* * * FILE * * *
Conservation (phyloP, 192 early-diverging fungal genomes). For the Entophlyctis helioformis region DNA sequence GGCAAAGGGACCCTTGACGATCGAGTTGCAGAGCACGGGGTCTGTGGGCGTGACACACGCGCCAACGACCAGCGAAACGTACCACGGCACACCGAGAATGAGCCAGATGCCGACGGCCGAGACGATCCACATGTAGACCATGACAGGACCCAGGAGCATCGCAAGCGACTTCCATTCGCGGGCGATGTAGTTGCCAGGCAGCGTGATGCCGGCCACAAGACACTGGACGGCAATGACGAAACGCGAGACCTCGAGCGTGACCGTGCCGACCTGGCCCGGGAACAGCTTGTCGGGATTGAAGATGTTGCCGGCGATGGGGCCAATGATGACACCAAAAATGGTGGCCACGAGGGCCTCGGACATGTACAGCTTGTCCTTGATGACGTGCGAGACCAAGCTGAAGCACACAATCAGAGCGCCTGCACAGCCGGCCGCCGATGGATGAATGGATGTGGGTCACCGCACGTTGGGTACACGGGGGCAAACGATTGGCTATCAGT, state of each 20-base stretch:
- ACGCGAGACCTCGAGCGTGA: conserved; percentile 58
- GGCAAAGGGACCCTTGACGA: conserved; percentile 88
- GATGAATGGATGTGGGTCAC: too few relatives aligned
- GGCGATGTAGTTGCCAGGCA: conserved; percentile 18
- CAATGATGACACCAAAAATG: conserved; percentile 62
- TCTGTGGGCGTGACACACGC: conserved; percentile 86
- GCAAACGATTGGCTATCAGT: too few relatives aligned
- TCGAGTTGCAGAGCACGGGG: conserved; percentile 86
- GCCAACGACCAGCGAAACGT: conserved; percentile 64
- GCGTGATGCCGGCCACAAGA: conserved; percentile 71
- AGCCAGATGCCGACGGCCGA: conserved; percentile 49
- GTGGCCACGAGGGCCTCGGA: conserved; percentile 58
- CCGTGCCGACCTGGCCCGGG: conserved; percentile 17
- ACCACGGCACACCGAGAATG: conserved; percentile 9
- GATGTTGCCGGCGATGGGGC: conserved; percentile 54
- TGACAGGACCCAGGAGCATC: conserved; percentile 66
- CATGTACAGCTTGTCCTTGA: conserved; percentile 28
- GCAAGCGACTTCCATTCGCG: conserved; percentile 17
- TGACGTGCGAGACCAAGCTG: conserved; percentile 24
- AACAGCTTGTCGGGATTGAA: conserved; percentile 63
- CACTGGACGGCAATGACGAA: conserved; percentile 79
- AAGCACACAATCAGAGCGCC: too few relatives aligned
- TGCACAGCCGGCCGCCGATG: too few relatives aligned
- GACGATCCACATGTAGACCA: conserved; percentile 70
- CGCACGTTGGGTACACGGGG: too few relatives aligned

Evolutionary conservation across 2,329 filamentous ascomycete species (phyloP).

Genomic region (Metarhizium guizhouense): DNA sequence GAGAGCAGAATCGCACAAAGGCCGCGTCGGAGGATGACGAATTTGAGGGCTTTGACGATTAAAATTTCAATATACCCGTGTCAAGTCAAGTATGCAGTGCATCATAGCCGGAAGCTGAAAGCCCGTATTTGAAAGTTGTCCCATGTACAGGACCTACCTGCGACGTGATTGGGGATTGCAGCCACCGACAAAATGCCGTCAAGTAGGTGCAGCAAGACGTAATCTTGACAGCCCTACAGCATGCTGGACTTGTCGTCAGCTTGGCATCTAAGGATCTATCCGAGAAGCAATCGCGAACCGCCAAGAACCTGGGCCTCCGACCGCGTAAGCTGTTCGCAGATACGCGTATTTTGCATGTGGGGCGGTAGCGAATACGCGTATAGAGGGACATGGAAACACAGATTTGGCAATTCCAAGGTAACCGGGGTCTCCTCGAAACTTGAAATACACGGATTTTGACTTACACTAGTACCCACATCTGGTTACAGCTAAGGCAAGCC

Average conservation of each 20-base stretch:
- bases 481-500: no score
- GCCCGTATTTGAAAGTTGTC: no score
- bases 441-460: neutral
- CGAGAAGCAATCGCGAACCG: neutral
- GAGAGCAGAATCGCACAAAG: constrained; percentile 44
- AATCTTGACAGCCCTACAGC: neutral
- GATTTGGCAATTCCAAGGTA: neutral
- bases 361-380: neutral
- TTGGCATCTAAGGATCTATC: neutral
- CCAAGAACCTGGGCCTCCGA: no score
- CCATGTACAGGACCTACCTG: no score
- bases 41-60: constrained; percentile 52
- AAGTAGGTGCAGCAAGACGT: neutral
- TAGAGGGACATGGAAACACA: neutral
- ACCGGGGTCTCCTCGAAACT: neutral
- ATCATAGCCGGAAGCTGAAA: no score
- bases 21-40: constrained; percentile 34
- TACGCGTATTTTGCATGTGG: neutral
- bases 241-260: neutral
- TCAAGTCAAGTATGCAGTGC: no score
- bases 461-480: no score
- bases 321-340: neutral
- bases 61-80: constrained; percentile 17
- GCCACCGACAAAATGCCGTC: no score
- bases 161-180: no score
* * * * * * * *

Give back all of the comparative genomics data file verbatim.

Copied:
Conservation (phyloP, 192 early-diverging fungal genomes). For the Entophlyctis helioformis region DNA sequence GGCAAAGGGACCCTTGACGATCGAGTTGCAGAGCACGGGGTCTGTGGGCGTGACACACGCGCCAACGACCAGCGAAACGTACCACGGCACACCGAGAATGAGCCAGATGCCGACGGCCGAGACGATCCACATGTAGACCATGACAGGACCCAGGAGCATCGCAAGCGACTTCCATTCGCGGGCGATGTAGTTGCCAGGCAGCGTGATGCCGGCCACAAGACACTGGACGGCAATGACGAAACGCGAGACCTCGAGCGTGACCGTGCCGACCTGGCCCGGGAACAGCTTGTCGGGATTGAAGATGTTGCCGGCGATGGGGCCAATGATGACACCAAAAATGGTGGCCACGAGGGCCTCGGACATGTACAGCTTGTCCTTGATGACGTGCGAGACCAAGCTGAAGCACACAATCAGAGCGCCTGCACAGCCGGCCGCCGATGGATGAATGGATGTGGGTCACCGCACGTTGGGTACACGGGGGCAAACGATTGGCTATCAGT, state of each 20-base stretch:
- ACGCGAGACCTCGAGCGTGA: conserved; percentile 58
- GGCAAAGGGACCCTTGACGA: conserved; percentile 88
- GATGAATGGATGTGGGTCAC: too few relatives aligned
- GGCGATGTAGTTGCCAGGCA: conserved; percentile 18
- CAATGATGACACCAAAAATG: conserved; percentile 62
- TCTGTGGGCGTGACACACGC: conserved; percentile 86
- GCAAACGATTGGCTATCAGT: too few relatives aligned
- TCGAGTTGCAGAGCACGGGG: conserved; percentile 86
- GCCAACGACCAGCGAAACGT: conserved; percentile 64
- GCGTGATGCCGGCCACAAGA: conserved; percentile 71
- AGCCAGATGCCGACGGCCGA: conserved; percentile 49
- GTGGCCACGAGGGCCTCGGA: conserved; percentile 58
- CCGTGCCGACCTGGCCCGGG: conserved; percentile 17
- ACCACGGCACACCGAGAATG: conserved; percentile 9
- GATGTTGCCGGCGATGGGGC: conserved; percentile 54
- TGACAGGACCCAGGAGCATC: conserved; percentile 66
- CATGTACAGCTTGTCCTTGA: conserved; percentile 28
- GCAAGCGACTTCCATTCGCG: conserved; percentile 17
- TGACGTGCGAGACCAAGCTG: conserved; percentile 24
- AACAGCTTGTCGGGATTGAA: conserved; percentile 63
- CACTGGACGGCAATGACGAA: conserved; percentile 79
- AAGCACACAATCAGAGCGCC: too few relatives aligned
- TGCACAGCCGGCCGCCGATG: too few relatives aligned
- GACGATCCACATGTAGACCA: conserved; percentile 70
- CGCACGTTGGGTACACGGGG: too few relatives aligned

Evolutionary conservation across 2,329 filamentous ascomycete species (phyloP).

Genomic region (Metarhizium guizhouense): DNA sequence GAGAGCAGAATCGCACAAAGGCCGCGTCGGAGGATGACGAATTTGAGGGCTTTGACGATTAAAATTTCAATATACCCGTGTCAAGTCAAGTATGCAGTGCATCATAGCCGGAAGCTGAAAGCCCGTATTTGAAAGTTGTCCCATGTACAGGACCTACCTGCGACGTGATTGGGGATTGCAGCCACCGACAAAATGCCGTCAAGTAGGTGCAGCAAGACGTAATCTTGACAGCCCTACAGCATGCTGGACTTGTCGTCAGCTTGGCATCTAAGGATCTATCCGAGAAGCAATCGCGAACCGCCAAGAACCTGGGCCTCCGACCGCGTAAGCTGTTCGCAGATACGCGTATTTTGCATGTGGGGCGGTAGCGAATACGCGTATAGAGGGACATGGAAACACAGATTTGGCAATTCCAAGGTAACCGGGGTCTCCTCGAAACTTGAAATACACGGATTTTGACTTACACTAGTACCCACATCTGGTTACAGCTAAGGCAAGCC

Average conservation of each 20-base stretch:
- bases 481-500: no score
- GCCCGTATTTGAAAGTTGTC: no score
- bases 441-460: neutral
- CGAGAAGCAATCGCGAACCG: neutral
- GAGAGCAGAATCGCACAAAG: constrained; percentile 44
- AATCTTGACAGCCCTACAGC: neutral
- GATTTGGCAATTCCAAGGTA: neutral
- bases 361-380: neutral
- TTGGCATCTAAGGATCTATC: neutral
- CCAAGAACCTGGGCCTCCGA: no score
- CCATGTACAGGACCTACCTG: no score
- bases 41-60: constrained; percentile 52
- AAGTAGGTGCAGCAAGACGT: neutral
- TAGAGGGACATGGAAACACA: neutral
- ACCGGGGTCTCCTCGAAACT: neutral
- ATCATAGCCGGAAGCTGAAA: no score
- bases 21-40: constrained; percentile 34
- TACGCGTATTTTGCATGTGG: neutral
- bases 241-260: neutral
- TCAAGTCAAGTATGCAGTGC: no score
- bases 461-480: no score
- bases 321-340: neutral
- bases 61-80: constrained; percentile 17
- GCCACCGACAAAATGCCGTC: no score
- bases 161-180: no score